2. Using quotations in your essay
3. Additional information
Many students tend to overuse direct quotations in their essays. Direct quotations should be used only when paraphrasing would change the effectiveness or meaning of the author's words or when the author is a noted authority and the idea could not be better expressed or said more succinctly. Although quotations are common in essays in the humanities, they are used less extensively in the social sciences, and rarely in scientific writing.
NOTE: Remember that you must reference the use of someone else's ideas or findings as well as direct quotations. (For more information on how to reference, see the informatin on the series on referencing styles.) The information in this Fastfacts handout is based on the MLA style, established by the Modern Language Association for referencing in the arts.
Using Quotations in Your Essay
- Introduce the quotation with your own words and integrate it grammatically into the sentence.
In this study, children were taught effective ways to deal with confrontations through role playing. "They demonstrated a significant increase in generating relevant solutions to interpersonal problems at both post-testing and follow-up testing."
In this study, children were taught effective ways to deal with confrontations through role playing: "They demonstrated a significant increase in generating relevant solutions to interpersonal problems at both post-testing and follow-up testing."
In this study, children who were taught effective ways to deal with confrontations through role playing "demonstrated a significant increase in generating relevant solutions to interpersonal problems at both post-testing and follow-up testing."
- Reproduce the exact wording, punctuation, capitalization and spelling of the original, including errors. Supplementary information should be enclosed:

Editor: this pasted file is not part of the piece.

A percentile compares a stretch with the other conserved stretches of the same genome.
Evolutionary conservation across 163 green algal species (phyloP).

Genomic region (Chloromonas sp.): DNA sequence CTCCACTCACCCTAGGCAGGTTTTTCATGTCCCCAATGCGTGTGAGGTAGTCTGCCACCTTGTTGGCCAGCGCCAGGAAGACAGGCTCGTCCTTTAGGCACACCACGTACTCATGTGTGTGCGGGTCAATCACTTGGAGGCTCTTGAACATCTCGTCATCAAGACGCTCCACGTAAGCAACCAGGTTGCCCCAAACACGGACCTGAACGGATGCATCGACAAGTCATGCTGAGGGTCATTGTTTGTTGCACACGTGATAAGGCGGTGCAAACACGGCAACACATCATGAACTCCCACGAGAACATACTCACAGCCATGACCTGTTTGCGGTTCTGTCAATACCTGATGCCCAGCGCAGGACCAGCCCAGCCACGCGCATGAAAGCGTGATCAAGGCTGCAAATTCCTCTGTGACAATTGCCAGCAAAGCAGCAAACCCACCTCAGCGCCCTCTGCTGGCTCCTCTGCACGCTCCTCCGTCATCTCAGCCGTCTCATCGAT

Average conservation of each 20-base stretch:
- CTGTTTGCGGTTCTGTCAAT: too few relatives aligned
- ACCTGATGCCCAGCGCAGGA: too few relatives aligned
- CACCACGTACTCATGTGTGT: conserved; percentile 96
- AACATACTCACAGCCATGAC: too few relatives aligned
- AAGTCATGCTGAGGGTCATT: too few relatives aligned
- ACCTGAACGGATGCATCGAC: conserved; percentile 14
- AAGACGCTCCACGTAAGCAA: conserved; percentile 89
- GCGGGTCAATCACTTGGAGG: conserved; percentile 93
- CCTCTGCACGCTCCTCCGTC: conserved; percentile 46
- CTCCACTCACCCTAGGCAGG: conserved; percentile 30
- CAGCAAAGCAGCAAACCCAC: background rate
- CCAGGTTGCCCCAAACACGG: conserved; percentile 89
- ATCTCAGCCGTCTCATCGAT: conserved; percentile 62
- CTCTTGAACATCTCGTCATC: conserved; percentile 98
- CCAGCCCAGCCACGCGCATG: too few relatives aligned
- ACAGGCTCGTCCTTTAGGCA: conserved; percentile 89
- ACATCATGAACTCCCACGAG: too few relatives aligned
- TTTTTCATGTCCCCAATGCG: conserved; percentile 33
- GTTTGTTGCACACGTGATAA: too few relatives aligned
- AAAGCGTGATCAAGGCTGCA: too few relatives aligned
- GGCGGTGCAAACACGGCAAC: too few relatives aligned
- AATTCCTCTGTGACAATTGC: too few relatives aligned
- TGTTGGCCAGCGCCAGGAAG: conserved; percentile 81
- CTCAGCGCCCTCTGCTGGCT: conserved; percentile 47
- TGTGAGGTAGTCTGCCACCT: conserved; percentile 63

- in square brackets if within the quotation
- in parentheses if after the quotation.
- Insert the word [sic] in square brackets after an error in the original. e.g.,
He wrote, "I enjoy writting [sic], but find it difficult."
- If you want to underline or italicize for emphasis, write my emphasis or emphasis added in parentheses immediately following the closing quotation mark and before the end punctuation. e.g.,
Hamlet says, "To be or not to be" (my emphasis).
- Enclose in square brackets comments of your own added to clarify information in the original. e.g.,
He felt that "it [the essay] should be analytical rather than descriptive."
- Use the proper punctuation to introduce quotations.
- Use commas after an explanatory tag such as he said, she explained, they wrote, etc. e.g.,
In his epilogue, Roberts stated, "I can't allow this abomination to continue."
"I can't," Roberts stated, "allow this abomination to continue."
- Use a colon when the words introducing the quotation form a complete sentence, when you are introducing a verse quotation, or when a longer quotation is set off from the text. e.g.,
She concluded with this statement: "I can't allow this abomination to continue."
- Use no punctuation when the quoted words form part of the sentence. e.g.,
She stated that she could not "allow this abomination to continue."
She told the readers that "this abomination" could not continue.
- Use the proper punctuation to end quotations.
- Commas and periods are placed inside the final quotation mark.
- Semi-colons and colons are placed outside the final quotation mark.
- Question marks and exclamation points are placed inside only if the quotation is a question or an exclamation. e.g.,
She wrote, "What can I do to stop them?"